There is broad interest to improve the reproducibility of published research. We developed a survey tool to assess the availability of digital research artifacts published alongside peer-reviewed journal articles (e.g. data, models, code, directions for use) and reproducibility of article results. We used the tool to assess 360 of the 1,989 articles published by six hydrology and water resources journals in 2017. Like studies from other fields, we reproduced results for only a small fraction of articles (1.6% of tested articles) using their available artifacts. We estimated, with 95% confidence, that results might be reproduced for only 0.6% to 6.8% of all 1,989 articles. Unlike prior studies, the survey tool identified key bottlenecks to making work more reproducible. Bottlenecks include: only some digital artifacts available (44% of articles), no directions (89%), or all artifacts available but results not reproducible (5%). The tool (or extensions) can help authors, journals, funders, and institutions to self-assess manuscripts, provide feedback to improve reproducibility, and recognize and reward reproducible articles as examples for others.
Scripts and Scientific Workflow Management Systems (SWfMSs) are common approachesthat have been used to automate the execution flow of processes and data analysis in scien-tific (computational) experiments. Although widely used in many disciplines, scripts arehard to understand, adapt, reuse, and reproduce. For this reason, several solutions havebeen proposed to aid experiment reproducibility for script-based environments. However,they neither allow to fully document the experiment nor do they help when third partieswant to reuse just part of the code. SWfMSs, on the other hand, help documentationand reuse by supporting scientists in the design and execution of their experiments, whichare specified and run as interconnected (reusable) workflow components (a.k.a. buildingblocks). While workflows are better than scripts for understandability and reuse, they stillrequire additional documentation. During experiment design, scientists frequently createworkflow variants, e.g., by changing workflow components. Reuse and reproducibilityrequire understanding and tracking variant provenance, a time-consuming task. This the-sis aims to support reproducibility and reuse of computational experiments. To meetthese challenges, we address two research problems: (1) understanding a computationalexperiment, and (2) extending a computational experiment. Our work towards solvingthese problems led us to choose workflows and ontologies to answer both problems. Themain contributions of this thesis are thus: (i) to present the requirements for the con-version of script to reproducible research; (ii) to propose a methodology that guides thescientists through the process of conversion of script-based experiments into reproducibleworkflow research objects; (iii) to design and implement features for quality assessmentof computational experiments; (iv) to design and implement W2Share, a framework tosupport the conversion methodology, which exploits tools and standards that have beendeveloped by the scientific community to promote reuse and reproducibility; (v) to designand implement OntoSoft-VFF, a framework for capturing information about software andworkflow components to support scientists manage workflow exploration and evolution.Our work is showcased via use cases in Molecular Dynamics, Bioinformatics and WeatherForecasting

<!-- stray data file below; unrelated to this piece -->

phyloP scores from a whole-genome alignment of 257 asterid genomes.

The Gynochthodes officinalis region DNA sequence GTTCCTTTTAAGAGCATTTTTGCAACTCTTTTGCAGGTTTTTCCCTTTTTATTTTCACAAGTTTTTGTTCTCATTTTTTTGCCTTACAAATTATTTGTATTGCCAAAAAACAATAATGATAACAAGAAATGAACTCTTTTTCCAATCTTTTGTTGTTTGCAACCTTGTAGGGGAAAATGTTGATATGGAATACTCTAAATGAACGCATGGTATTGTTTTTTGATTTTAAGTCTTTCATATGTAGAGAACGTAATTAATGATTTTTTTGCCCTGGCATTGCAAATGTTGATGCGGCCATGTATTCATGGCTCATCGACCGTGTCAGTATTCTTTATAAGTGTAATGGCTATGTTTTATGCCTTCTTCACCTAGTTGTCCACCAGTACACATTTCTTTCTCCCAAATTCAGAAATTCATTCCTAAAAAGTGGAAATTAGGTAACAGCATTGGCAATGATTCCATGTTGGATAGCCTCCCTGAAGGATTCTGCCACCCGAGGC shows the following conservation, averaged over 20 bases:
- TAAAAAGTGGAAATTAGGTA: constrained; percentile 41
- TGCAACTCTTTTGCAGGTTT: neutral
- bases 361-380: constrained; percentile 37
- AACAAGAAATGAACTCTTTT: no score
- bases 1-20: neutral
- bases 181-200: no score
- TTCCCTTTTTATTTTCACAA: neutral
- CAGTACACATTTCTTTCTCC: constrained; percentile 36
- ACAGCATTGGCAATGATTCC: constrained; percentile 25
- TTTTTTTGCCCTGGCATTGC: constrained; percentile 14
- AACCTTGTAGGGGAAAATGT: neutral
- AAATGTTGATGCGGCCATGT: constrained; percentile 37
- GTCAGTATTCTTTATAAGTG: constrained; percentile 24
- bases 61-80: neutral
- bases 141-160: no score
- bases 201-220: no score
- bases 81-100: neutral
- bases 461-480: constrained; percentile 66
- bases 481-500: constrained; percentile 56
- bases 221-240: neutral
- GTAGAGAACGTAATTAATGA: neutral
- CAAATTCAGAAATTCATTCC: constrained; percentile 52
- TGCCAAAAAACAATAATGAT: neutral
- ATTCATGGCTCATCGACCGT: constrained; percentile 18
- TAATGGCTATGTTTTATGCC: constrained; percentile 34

Presentation about the reproducibility initiative at the University of Utah.
The computational reproducibility of analytic results has been discussed and evaluated in many different scientific disciplines, all of which have one finding in common: analytic results are far too often not reproducible. There are numerous examples of reproducibility guidelines for various applications, however, a comprehensive assessment tool for evaluating the individual components of the research pipeline was unavailable. To address this need, COS developed the ReproRubric, which defines multiple Tiers of reproducibility based on criteria established for each critical stage of the typical research workflow - from initial design of the experiment through final reporting of the results.
The contemporary scientific community places a growing emphasis on the reproducibility of research. The projects R package is a free, open-source endeavor created in the interest of facilitating reproducible research workflows. It adds to existing software tools for reproducible research and introduces several practical features that are helpful for scientists and their collaborative research teams. For each individual project, it supplies an intuitive framework for storing raw and cleaned study data sets, and provides script templates for protocol creation, data cleaning, data analysis and manuscript development. Internal databases of project and author information are generated and displayed, and manuscript title pages containing author lists and their affiliations are automatically generated from the internal database. File management tools allow teams to organize multiple projects. When used on a shared file system, multiple researchers can harmoniously contribute to the same project in a less punctuated manner, reducing the frequency of misunderstandings and the need for status updates.
Contemporary science faces many challenges in publishing results that are reproducible. This is due to increased usage of data and digital technologies as well as heightened demands for scholarly communication. These challenges have led to widespread calls for more research transparency, accessibility, and reproducibility from the science community. This article presents current findings and solutions to these problems, including recent new software that makes writing submission-ready manuscripts for journals of Copernicus Publications a lot easier.